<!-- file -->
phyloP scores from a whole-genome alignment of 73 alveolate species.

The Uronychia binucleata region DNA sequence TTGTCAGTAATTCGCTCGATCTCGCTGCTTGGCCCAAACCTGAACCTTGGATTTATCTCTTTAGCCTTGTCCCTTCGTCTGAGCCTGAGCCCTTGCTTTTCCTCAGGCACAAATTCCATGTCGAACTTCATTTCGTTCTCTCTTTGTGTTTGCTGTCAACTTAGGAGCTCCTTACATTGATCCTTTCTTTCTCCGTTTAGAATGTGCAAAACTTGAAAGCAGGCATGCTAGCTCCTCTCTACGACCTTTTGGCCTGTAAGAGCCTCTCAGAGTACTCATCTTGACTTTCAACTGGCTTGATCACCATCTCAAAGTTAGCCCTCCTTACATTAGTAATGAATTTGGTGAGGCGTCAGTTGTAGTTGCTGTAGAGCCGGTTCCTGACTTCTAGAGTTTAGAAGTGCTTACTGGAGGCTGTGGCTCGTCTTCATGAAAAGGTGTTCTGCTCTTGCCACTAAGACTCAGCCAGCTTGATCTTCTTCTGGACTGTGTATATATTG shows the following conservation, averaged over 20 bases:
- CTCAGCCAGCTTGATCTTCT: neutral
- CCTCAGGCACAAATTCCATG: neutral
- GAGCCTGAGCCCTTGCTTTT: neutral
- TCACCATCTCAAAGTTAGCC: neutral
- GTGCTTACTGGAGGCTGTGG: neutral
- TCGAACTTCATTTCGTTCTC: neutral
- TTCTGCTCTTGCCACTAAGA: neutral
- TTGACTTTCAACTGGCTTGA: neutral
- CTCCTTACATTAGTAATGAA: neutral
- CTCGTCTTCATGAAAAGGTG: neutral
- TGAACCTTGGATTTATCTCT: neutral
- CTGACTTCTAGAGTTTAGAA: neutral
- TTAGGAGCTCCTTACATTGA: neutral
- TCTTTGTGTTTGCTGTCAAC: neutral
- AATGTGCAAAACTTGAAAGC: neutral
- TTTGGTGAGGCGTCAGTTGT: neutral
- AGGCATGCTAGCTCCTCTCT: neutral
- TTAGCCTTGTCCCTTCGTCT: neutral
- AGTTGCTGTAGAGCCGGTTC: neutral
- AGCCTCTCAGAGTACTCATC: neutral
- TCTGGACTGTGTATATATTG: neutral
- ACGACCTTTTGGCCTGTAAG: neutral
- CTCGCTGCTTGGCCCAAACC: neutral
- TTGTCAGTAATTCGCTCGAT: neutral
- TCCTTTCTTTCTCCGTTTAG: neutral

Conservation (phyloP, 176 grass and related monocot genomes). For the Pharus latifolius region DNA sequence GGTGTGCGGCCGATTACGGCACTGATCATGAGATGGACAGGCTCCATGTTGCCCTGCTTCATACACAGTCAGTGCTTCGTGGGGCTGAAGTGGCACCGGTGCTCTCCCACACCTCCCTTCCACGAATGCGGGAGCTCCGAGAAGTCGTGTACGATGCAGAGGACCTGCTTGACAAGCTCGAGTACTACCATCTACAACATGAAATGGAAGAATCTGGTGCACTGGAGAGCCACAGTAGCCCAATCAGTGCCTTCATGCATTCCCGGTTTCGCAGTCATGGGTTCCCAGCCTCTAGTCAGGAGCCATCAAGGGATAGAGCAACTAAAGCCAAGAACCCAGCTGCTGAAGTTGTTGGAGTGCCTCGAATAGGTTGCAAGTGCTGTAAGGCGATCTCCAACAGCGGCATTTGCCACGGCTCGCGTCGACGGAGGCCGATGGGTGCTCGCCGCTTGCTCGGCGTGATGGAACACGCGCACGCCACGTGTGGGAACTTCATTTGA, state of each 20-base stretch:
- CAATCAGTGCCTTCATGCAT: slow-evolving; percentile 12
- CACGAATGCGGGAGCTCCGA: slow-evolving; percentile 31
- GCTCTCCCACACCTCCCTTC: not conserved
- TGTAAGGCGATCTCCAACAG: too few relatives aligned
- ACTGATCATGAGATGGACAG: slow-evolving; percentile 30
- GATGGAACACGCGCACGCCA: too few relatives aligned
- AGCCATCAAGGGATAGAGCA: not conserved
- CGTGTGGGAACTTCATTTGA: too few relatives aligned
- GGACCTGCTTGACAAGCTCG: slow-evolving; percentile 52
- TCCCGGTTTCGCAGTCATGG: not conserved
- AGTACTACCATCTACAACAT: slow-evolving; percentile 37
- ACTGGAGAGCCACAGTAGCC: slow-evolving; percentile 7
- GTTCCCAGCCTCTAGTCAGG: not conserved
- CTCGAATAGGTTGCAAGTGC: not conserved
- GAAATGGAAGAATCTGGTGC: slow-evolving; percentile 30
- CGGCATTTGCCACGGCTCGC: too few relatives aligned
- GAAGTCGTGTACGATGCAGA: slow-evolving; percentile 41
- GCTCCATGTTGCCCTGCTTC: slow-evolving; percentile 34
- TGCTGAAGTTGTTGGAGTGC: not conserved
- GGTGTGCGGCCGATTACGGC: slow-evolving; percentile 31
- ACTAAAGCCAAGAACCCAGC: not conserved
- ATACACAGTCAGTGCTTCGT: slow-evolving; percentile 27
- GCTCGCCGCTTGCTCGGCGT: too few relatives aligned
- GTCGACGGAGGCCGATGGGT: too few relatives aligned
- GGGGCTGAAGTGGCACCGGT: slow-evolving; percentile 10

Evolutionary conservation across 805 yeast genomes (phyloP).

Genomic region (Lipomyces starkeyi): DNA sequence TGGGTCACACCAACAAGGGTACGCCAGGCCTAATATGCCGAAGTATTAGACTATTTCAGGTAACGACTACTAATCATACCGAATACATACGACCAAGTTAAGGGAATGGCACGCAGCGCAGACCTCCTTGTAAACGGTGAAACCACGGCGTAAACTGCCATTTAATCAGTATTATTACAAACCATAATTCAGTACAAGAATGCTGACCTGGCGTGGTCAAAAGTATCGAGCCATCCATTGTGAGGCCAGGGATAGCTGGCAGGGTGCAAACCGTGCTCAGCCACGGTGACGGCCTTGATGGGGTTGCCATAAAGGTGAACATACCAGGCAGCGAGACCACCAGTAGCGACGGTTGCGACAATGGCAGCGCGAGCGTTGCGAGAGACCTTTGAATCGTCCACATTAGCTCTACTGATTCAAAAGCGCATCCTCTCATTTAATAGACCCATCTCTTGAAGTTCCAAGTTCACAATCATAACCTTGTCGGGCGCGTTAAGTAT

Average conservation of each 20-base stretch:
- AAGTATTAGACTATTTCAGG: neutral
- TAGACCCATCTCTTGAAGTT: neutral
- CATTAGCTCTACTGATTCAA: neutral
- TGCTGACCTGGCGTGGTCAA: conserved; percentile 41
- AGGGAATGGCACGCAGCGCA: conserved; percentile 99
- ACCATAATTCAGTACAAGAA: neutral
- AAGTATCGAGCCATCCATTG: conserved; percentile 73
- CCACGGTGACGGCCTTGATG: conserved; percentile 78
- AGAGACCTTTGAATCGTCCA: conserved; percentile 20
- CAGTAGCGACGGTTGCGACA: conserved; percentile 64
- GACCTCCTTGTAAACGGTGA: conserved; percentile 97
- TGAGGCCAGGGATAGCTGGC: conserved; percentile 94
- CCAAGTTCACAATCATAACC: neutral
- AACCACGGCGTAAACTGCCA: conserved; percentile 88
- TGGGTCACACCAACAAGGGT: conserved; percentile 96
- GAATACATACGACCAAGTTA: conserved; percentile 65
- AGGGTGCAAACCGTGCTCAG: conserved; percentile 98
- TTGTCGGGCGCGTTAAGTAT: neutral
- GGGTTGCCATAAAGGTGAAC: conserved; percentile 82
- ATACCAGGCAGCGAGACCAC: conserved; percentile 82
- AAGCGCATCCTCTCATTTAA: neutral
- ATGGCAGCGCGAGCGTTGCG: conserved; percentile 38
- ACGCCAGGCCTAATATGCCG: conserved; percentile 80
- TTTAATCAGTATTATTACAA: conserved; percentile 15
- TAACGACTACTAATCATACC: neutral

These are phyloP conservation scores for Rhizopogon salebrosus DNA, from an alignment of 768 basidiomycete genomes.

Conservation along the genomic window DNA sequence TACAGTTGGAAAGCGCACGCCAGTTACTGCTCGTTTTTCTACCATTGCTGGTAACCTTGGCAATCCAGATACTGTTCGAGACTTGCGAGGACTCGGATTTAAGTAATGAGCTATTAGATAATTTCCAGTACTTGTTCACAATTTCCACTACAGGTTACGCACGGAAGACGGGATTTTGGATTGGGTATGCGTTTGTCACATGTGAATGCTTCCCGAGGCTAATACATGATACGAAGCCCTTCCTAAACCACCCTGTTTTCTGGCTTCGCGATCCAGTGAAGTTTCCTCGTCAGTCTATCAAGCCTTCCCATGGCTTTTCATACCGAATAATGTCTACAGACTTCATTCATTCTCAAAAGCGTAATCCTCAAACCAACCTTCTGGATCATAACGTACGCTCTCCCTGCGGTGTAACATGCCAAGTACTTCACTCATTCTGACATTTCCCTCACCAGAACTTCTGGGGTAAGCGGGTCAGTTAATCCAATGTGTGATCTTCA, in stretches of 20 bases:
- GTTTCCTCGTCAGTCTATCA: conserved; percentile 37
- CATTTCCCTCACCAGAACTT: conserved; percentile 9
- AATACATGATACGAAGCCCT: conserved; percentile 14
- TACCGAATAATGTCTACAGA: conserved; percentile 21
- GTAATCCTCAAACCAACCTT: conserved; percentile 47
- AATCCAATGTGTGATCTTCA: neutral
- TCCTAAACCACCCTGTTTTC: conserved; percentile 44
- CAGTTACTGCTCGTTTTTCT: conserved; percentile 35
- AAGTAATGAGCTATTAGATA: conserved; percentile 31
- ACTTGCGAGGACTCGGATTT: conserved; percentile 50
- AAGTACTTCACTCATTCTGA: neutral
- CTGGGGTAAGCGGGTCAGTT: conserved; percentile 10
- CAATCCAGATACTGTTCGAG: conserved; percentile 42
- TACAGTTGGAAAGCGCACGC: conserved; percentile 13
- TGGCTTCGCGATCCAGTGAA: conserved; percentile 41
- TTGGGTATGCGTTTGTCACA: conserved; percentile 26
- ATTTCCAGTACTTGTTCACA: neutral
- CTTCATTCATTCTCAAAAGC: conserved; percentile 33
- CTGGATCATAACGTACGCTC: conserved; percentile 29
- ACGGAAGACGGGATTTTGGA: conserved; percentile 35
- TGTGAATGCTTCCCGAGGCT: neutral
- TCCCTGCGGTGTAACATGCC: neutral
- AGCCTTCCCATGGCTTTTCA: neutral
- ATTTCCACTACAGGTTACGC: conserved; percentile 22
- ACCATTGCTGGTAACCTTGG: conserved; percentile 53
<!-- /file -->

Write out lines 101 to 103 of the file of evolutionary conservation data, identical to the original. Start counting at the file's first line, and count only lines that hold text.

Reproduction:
- CTTCATTCATTCTCAAAAGC: conserved; percentile 33
- CTGGATCATAACGTACGCTC: conserved; percentile 29
- ACGGAAGACGGGATTTTGGA: conserved; percentile 35